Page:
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Reaction to Conan Flop, by Conan Screenwriter

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Scott Roberts
Reaction to Conan Flop, by Conan Screenwriter
on Aug 24, 2011 at 9:35:45 pm

This is the reaction by Sean Hood, screenwriter of the new Conan the Barbarian movie, on what it feels like to write a horrible flop of a movie.

I found it to be pretty honest, revealing, and (sorry to say) also kind of funny:

The Friday night of the release is like the Tuesday night of an election. “Exit polls”are taken of people leaving the theater, and estimated box office numbers start leaking out in the afternoon, like early ballot returns. You are glued to your computer, clicking wildly over websites, chatting nonstop with peers, and calling anyone and everyone to find out what they’ve heard. Have any numbers come back yet? That’s when your stomach starts to drop. By about 9 PM its clear when your “candidate” has lost by a startlingly wide margin, more than you or even the most pessimistic political observers could have predicted. With a movie its much the same: trade magazines like Variety and Hollywood Reporter call the weekend winners and losers based on projections. That’s when the reality of the loss sinks in, and you don’t sleep the rest of the night.For the next couple of days, you walk in a daze, and your friends and family offer kind words, but mostly avoid the subject. Since you had planned (ardently believed, despite it all) that success would propel you to new appointments and opportunities, you find yourself at a loss about what to do next. It can all seem very grim. You make light of it, of course. You joke and shrug. But the blow to your ego and reputation can’t be brushed off. Reviewers, even when they were positive, mocked Conan The Barbarian for its lack of story, lack of characterization, and lack of wit. This doesn’t speak well of the screenwriting – and any filmmaker who tells you s/he “doesn’t read reviews” just doesn’t want to admit how much they sting. Unfortunately, the work I do as a script doctor is hard to defend if the movie flops. I know that those who have read my Conan shooting script agree that much of the work I did on story and character never made it to screen. I myself know that given the difficulties of rewriting a script in the middle of production, I made vast improvements on the draft that came before me. But its still much like doing great work on a losing campaign. All anyone in the general public knows, all anyone in the industry remembers, is the flop. A loss is a loss.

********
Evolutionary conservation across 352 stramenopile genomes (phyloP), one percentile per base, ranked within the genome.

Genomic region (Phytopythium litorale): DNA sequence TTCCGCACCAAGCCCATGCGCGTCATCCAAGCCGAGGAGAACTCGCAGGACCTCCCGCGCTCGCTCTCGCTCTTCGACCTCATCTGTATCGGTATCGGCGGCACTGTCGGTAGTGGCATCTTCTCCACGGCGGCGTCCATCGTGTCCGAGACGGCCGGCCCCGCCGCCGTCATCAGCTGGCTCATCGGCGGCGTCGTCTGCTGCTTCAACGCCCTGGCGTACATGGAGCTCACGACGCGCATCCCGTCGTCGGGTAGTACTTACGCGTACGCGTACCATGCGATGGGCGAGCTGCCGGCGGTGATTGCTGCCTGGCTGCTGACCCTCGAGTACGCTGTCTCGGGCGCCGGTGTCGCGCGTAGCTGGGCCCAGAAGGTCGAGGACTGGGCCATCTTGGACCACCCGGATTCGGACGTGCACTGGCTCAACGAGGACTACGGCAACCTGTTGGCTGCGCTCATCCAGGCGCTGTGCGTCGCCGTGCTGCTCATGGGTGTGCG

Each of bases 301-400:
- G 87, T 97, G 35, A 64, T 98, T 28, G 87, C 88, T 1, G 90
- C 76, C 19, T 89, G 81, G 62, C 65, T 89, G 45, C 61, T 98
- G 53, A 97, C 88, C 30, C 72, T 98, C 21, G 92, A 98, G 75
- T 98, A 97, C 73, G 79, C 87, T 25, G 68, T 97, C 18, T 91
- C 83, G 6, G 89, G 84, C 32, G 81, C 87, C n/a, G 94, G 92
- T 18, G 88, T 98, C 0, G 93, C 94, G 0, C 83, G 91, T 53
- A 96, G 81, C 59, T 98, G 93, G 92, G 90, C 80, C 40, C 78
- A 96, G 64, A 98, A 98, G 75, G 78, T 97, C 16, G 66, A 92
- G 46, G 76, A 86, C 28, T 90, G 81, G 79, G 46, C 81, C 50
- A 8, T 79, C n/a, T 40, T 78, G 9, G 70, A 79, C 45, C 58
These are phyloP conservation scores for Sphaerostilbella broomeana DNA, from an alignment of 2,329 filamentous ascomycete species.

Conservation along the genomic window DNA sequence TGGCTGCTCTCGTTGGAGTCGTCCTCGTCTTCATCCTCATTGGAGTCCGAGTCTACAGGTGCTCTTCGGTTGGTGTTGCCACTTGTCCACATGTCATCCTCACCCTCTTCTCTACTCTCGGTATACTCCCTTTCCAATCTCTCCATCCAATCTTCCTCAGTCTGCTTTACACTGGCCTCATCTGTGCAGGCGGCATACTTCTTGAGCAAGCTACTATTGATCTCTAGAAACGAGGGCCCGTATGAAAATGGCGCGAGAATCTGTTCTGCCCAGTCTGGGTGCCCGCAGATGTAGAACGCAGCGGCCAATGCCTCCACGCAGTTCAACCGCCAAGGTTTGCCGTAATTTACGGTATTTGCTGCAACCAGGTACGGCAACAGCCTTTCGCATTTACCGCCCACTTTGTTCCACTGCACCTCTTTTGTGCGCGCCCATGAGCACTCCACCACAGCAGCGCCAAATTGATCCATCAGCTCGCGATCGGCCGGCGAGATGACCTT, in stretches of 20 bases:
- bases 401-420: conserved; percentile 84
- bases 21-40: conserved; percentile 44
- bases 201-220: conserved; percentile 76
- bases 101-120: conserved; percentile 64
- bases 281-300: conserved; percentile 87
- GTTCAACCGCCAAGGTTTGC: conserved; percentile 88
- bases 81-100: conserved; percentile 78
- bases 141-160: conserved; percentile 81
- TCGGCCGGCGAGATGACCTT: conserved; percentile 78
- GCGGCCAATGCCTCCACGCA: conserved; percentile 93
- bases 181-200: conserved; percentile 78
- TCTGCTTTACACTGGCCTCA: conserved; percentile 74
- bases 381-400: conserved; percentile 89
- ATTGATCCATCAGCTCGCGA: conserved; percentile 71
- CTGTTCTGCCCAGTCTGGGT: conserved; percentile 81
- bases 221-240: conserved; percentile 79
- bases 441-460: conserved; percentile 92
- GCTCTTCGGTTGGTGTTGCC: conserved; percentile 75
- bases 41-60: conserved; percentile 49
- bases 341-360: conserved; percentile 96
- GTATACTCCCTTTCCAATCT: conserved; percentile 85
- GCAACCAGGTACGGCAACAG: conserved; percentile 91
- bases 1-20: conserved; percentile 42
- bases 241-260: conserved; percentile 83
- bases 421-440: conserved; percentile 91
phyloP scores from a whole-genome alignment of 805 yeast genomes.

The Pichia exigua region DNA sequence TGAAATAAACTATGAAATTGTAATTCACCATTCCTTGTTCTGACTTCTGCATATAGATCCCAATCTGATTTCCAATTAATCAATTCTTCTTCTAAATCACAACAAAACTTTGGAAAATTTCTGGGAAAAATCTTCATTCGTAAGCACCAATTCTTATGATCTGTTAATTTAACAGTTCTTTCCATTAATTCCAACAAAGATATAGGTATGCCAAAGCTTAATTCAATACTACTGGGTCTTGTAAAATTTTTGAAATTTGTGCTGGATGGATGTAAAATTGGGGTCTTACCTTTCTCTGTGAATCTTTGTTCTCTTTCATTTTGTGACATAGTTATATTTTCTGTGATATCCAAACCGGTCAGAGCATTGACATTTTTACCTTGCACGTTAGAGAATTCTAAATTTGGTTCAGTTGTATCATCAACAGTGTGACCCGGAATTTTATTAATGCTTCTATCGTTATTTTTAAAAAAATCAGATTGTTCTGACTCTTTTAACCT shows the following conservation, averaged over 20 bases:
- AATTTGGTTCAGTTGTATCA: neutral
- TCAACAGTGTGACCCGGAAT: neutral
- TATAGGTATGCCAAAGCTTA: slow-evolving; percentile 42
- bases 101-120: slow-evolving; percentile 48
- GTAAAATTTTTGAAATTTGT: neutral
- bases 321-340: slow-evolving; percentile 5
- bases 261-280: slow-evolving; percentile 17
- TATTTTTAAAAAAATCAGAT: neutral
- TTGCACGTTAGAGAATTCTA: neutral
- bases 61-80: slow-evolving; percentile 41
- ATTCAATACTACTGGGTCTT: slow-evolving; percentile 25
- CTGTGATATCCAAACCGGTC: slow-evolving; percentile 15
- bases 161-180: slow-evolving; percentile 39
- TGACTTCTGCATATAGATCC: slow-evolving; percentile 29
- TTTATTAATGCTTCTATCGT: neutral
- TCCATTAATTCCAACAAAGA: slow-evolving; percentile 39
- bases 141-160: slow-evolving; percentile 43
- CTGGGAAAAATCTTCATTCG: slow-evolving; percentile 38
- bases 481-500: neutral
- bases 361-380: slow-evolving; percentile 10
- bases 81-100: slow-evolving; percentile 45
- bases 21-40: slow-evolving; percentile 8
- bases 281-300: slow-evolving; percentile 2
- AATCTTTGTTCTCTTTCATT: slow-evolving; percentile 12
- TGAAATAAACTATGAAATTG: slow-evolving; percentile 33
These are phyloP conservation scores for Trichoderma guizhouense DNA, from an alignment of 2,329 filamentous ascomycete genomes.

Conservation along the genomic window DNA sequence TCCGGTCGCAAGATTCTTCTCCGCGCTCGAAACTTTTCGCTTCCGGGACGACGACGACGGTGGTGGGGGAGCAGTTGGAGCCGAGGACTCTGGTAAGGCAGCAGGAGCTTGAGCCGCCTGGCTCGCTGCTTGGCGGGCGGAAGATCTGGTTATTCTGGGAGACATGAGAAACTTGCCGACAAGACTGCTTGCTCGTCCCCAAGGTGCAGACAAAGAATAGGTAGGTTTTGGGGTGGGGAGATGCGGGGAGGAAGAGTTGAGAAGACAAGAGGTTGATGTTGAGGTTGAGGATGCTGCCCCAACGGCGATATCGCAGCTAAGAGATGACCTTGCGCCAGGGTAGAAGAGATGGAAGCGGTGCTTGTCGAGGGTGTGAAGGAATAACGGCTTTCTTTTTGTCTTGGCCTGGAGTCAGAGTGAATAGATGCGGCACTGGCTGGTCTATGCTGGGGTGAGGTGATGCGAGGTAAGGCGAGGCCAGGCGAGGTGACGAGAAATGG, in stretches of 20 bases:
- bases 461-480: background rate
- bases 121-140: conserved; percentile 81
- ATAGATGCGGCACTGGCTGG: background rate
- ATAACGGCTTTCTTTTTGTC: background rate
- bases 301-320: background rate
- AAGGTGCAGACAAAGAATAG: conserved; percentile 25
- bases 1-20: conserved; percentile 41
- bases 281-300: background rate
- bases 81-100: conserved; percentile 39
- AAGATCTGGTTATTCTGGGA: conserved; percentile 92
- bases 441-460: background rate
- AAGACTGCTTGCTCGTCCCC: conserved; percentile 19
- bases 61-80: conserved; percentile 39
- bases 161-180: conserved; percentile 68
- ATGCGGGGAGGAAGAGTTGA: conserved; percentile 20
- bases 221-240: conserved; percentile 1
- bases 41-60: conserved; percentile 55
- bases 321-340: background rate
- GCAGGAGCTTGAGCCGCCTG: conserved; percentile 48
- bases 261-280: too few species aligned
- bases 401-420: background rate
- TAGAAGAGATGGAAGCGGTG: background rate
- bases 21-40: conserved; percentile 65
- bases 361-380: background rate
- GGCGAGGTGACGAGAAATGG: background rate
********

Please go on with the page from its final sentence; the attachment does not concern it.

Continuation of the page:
Full article here:
http://www.quora.com/Whats-it-like-to-have-your-film-flop-at-the-box-office...


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Mark Suszko
Re: Reaction to Conan Flop, by Conan Screenwriter
on Aug 25, 2011 at 2:37:50 pm

Well, Hollywood films especially are a collaborative effort, and no matter how big the team and how preofessional, the results depend on the weakest member of the team. If he wrote a script that Robert Howard himself would adore, nothing would come of it if the thing wasn't shot right, acted right, edited right, or if the vision was modified at any of a hundred possible places.


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Jeff Breuer
Re: Reaction to Conan Flop, by Conan Screenwriter
on Aug 25, 2011 at 4:46:47 pm

Very educational. Thanks Scott!


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Tim Wilson
Re: Reaction to Conan Flop, by Conan Screenwriter
on Aug 25, 2011 at 5:13:06 pm

Here's a link to a better-formatted version of his letter, as well as an update/clarification/apology for the part where his claim to have "vastly improved" the script could reasonably be construed as disrepectful of the previous drafts.

That too is pretty insightful. There are a lot of hands that touch a script that aren't credited, and the shooting version is often very different than the one the writer turns in. The director realizes something isn't working on location, things get cut for time, etc.

It has always amazed me that any movies get made, and that they're any good.

I'm still looking forward to seeing Conan. This is an early scene from the movie that really sets up how a boy shows early promise for barbarism. The trailer earns its red band, but hey, it's barbaric. I enjoyed the heck out of this.



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Fernando Mol
Re: Reaction to Conan Flop, by Conan Screenwriter
on Aug 25, 2011 at 5:57:29 pm

Yea, that preview rocks. I kind of miss the black blood from the comics.